Taylor Swift’s ‘good role model’ status questioned because she’s ‘childless’ and ‘unmarried’

Taylor Swift is everywhere right now. Thanks to the success of her chart-topping latest album, “The Tortured Poets Society,” and her record-breaking “Eras” tour, it’s safe to say she’s solidly on top. Her tour is big enough to impact entire economies in some of the cities and countries it visits, which has prompted the creation of the term “Swiftonomics.” She particularly resonates with young girls, teens, and women—arguably because of her ability to set everyday thoughts and feelings to a solid bop everyone can relate to. And dance to, too.

As Tim Sommer wrote of her impact on young women last year, “Taylor Swift has the ability to hold a mirror to the hearts and minds of her listeners; and they see her in that mirror, mouthing the words they are thinking but can’t articulate, the notes and texts they so desperately wish they could write. Seriously, if you want to conjure Taylor Swift, imagine a girl in 9th or 10th grade looking into the mirror but seeing Taylor Swift’s lips moving, expressing their thoughts and feelings.”

But that much success certainly doesn’t come without criticism, and John Mac Ghlionn, who penned an editorial for “Newsweek” entitled “Taylor Swift Is Not a Good Role Model,” is leading the charge this week. His essay centers around one main point: That women and girls should think twice about looking up to Swift because, at 34 years old, she’s unmarried and childless.

“I suggest, it’s crucial to consider what kind of example this sets for young girls. A role model, by definition, is someone worthy of imitation. While Swift’s musical talent and business acumen are certainly admirable, even laudable, we must ask if her personal life choices are ones we want our sisters and daughters to emulate. This might sound like pearl-clutching preaching, but it’s a concern rooted in sound reasoning,” Ghlionn writes.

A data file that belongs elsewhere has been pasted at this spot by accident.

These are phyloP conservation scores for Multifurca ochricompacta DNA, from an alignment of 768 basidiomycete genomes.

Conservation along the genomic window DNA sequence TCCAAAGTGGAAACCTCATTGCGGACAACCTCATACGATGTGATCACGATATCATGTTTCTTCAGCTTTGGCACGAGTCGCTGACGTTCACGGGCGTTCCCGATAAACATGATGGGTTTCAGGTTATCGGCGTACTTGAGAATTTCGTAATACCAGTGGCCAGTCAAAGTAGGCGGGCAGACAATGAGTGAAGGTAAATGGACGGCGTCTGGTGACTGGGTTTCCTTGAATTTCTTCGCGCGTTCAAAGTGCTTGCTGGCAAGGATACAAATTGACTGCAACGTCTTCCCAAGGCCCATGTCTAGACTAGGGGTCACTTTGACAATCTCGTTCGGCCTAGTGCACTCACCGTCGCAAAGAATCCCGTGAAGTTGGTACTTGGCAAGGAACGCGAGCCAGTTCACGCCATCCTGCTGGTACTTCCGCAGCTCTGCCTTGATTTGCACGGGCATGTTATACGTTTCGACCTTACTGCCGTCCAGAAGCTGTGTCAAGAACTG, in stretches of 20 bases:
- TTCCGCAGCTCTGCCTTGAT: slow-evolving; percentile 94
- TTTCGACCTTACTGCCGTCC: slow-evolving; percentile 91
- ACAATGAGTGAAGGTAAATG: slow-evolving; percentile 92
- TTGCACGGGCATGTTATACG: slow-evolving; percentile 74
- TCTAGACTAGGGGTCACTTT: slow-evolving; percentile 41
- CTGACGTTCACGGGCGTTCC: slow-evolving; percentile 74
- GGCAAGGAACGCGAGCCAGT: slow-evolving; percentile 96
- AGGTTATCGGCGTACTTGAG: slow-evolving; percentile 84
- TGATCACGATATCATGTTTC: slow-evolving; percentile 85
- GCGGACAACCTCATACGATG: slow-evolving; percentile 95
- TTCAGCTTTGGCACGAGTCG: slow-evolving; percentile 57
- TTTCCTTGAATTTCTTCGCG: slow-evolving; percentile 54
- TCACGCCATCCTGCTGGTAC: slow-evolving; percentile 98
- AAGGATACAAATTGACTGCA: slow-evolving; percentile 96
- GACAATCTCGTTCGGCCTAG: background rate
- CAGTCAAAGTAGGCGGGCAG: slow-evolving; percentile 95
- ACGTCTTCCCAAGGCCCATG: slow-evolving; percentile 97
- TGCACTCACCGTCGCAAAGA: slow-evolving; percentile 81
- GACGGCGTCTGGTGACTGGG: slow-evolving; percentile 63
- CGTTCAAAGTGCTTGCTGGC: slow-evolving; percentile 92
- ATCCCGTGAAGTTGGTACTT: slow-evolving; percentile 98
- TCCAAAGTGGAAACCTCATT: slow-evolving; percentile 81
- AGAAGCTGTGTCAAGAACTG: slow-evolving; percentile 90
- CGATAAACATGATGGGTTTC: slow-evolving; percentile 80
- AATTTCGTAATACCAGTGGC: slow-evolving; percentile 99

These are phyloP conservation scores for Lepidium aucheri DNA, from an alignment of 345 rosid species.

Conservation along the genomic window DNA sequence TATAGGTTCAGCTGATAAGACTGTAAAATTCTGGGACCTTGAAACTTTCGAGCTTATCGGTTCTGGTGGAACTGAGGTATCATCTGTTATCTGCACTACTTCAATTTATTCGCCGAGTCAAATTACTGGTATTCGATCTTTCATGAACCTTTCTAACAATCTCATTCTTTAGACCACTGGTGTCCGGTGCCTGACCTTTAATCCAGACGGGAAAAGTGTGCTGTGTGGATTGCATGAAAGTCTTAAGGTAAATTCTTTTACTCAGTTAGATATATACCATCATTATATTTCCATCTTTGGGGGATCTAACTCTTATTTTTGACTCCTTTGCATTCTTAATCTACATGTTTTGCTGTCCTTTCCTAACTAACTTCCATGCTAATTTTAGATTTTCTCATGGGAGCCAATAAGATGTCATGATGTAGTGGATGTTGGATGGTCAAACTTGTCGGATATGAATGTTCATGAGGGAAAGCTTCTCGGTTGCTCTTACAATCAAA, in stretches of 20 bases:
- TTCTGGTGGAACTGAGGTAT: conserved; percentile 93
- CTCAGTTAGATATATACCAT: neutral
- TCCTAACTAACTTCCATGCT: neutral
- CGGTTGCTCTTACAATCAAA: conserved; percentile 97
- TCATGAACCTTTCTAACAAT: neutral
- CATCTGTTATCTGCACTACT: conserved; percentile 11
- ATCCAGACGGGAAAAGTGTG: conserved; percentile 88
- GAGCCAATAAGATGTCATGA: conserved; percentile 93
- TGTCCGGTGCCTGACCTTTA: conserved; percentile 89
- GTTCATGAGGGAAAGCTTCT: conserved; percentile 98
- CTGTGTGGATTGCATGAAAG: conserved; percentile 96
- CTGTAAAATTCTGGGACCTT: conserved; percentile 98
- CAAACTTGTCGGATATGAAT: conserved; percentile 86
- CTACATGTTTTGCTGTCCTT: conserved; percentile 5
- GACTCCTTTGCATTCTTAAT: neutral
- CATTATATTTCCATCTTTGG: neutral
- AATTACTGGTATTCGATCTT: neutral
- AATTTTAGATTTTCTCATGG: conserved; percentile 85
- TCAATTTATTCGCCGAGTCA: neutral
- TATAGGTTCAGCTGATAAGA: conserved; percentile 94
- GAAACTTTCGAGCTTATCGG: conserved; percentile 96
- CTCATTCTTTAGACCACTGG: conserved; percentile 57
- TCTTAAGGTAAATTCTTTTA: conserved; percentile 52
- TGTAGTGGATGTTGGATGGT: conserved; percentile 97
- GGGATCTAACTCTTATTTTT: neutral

It’s worth asking what, exactly, is there to fear about a 34-year-old unmarried, childless woman? A woman who has chosen her own path in life? A woman who has pursued a career and amassed power? Is that truly concerning? And if so, why?

Ghlionn goes on to rehash another exhaustive point of discussion surrounding the pop star: Swift’s dating history. He points out that her beaus have been “a source of prime tabloid fodder for years,” as if that’s her fault.

“This revolving door of relationships may reflect the normal dating experiences of many young women in today’s world, but it also raises questions about stability, commitment, and even love itself,” he continues. “Should we encourage young girls to see the ‘Swift standard’ as the norm, something to aspire to? Or should we be promoting something a little more, shall we say, wholesome? Would any loving parent reading this want their daughter to date 12 different men in the span of just a few years? This is not an attack on Swift; it’s a valid question that is worth asking.”

One of the most striking statements Ghlionn makes is this: “Although breakups can hurt both males and females, it’s the latter group that tends to feel more emotional pain.”

While many feel his entire op-ed is deeply rooted in sexism, many people who rebut it will focus on Ghlionn’s misogyny toward Swift—which is valid.

But this statement, minimizing the emotions of men, is just as sexist, is it not? It also perpetuates the kind of toxic masculinity that feeds the patriarchy itself. Study after study shows that women are absolutely not more emotional than men, nor do they feel more emotions. Rather, society pressures men into suppressing the emotions they feel, telling them that feeling or displaying natural human emotion isn’t manly, and thus, they shouldn’t. This attitude only harms men, increasing their instances of loneliness, substance abuse, and mental health issues like anxiety and depression.

No one is above criticism—not even Taylor Swift. But her personal life choices, like the men she dates and whether she marries or has children, are not valid reasons to criticize her.

Source link

About The Author

Scroll to Top